Why You Might Want to Hold Off on Buying a Home Right Now
The real estate market has been nothing short of a roller coaster ride ever since the start of the COVID-19 pandemic in early 2020, and things have yet to considerably calm down in most parts of the country, in large part due to the ever-changing economy and record-high inflation.
For those weighing between buying or renting, one new report might have you signing the dotted line on a rental lease. The pros at Realtor.com just released their August 2023 Rental Report, and it turns out that renting is less expensive than buying a starter home in all but three of the largest metros in the U.S., due to high mortgage rates, steep home prices, and declining rent costs.
Last month alone, the cost of buying a starter home in the top 50 metro areas was $1,111 (60.3 percent) higher than renting in those markets on average, with Realtor.com’s chief economist Danielle Hale sharing more info about the surprising data discovery.
“Rents have registered steady declines for the past four months and, while they remain well above pre-pandemic levels, when you factor in the impact of record-high mortgage rates and high home prices, it’s understandable that many would-be homebuyers are choosing to remain on the sidelines,” Hale shares. “The downward trend in rental prices reduces the sense of urgency, giving renters more time to save for a home. In the period ahead as rents soften, we expect more households will remain renters for longer.”
The report notes that in August alone, renting was more affordable than buying a starter home in 47 of the 50 largest metros, up from 45 during the same time period in 2022. While skyrocketing mortgage rates have pushed up the cost of taking on a mortgage, climbing home prices have expanded the base of mortgages as well, making buying even less affordable compared to renting. The advantage of renting continues to grow in all rent-favoring markets, with Austin, Texas becoming the most renter-friendly market. The monthly cost of buying a starter home in the Lone Star State’s capital city is cited at $3,946 — 136.3 percent more than the monthly rent — for a monthly savings of $2,276. Baltimore and St. Louis also flipped from buy-favoring to rent-favoring markets during the past 12 months.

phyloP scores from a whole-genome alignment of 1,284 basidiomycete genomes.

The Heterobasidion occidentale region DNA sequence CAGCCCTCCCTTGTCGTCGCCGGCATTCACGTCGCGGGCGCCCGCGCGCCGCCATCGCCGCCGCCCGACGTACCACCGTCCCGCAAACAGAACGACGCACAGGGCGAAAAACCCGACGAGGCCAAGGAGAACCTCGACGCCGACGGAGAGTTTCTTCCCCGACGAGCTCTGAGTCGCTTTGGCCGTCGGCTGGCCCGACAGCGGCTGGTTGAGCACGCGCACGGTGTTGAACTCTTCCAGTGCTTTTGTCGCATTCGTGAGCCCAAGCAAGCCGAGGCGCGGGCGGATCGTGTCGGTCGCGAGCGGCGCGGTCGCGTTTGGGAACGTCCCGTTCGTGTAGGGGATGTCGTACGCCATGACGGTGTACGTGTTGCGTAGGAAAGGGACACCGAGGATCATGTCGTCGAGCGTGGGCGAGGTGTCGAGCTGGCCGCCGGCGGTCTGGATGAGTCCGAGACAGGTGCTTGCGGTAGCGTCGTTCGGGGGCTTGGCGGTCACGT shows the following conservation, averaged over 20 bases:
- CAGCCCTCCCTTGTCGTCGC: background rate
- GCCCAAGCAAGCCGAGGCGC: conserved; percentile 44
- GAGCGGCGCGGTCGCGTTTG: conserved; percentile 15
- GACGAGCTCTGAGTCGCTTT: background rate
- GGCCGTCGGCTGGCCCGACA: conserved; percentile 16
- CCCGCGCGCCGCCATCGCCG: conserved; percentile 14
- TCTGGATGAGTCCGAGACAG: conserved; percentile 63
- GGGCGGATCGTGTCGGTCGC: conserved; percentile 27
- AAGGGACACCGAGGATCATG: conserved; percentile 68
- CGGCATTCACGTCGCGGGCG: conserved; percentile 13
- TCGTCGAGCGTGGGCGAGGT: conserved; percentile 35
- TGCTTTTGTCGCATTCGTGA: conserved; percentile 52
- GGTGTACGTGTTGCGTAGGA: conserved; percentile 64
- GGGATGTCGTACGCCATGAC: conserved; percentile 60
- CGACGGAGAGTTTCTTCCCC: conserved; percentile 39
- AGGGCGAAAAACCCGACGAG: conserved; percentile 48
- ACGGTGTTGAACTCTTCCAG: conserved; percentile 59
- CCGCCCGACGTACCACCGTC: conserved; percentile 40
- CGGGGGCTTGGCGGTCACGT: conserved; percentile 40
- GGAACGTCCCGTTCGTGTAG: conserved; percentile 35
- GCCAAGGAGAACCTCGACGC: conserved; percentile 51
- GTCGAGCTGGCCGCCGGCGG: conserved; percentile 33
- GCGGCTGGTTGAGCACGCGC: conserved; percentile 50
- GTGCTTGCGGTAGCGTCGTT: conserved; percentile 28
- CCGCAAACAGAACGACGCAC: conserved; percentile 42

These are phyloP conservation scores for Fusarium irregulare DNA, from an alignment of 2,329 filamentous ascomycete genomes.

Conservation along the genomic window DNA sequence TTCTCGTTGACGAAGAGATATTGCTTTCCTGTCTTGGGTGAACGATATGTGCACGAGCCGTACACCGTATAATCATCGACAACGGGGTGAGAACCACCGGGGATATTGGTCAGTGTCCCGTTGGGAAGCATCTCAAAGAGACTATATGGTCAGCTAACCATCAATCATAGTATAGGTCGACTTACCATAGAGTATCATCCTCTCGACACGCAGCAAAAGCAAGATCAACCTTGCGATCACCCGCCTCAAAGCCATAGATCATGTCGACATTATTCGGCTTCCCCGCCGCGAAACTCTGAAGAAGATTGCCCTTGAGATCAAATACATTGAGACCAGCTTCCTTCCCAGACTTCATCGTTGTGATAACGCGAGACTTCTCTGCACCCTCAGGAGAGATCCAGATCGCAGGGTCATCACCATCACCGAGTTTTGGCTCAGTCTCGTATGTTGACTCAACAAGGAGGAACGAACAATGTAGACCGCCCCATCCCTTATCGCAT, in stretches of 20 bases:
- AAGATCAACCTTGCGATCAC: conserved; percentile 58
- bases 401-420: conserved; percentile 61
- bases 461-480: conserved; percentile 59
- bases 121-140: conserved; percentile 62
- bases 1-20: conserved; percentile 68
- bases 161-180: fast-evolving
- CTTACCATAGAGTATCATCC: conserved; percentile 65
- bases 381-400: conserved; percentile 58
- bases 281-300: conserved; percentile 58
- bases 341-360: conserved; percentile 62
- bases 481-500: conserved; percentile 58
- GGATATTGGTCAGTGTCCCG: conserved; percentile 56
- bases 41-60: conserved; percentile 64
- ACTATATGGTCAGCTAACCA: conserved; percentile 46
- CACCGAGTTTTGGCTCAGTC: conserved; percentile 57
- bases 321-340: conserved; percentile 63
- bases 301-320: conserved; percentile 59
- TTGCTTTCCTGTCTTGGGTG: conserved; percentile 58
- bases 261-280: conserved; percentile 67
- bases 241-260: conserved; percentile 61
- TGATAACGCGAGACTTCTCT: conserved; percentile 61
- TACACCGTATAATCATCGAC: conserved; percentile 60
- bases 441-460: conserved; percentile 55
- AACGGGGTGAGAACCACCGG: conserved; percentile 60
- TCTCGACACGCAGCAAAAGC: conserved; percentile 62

As per the current data, three of the top 50 metro areas remain more affordable for buyers, including Birmingham, Alabama; Memphis, Tennessee; and Pittsburgh. Still, it seems renting reigns supreme, at least for now, in most major parts of the country, and Jiayi Xu, economist at Realtor.com, doesn’t see signs of things changing for the rest of the year. “As we noted in our July Rental Trends report, seasonality and recent momentum in the rental market make it very unlikely the market will see a new peak rent in 2023,” Xu says. “Still, rents remain well above pre-pandemic levels, contributing to ongoing affordability concerns for renters, regardless of whether they plan to rent or buy in the months ahead.”
Check out the full report here.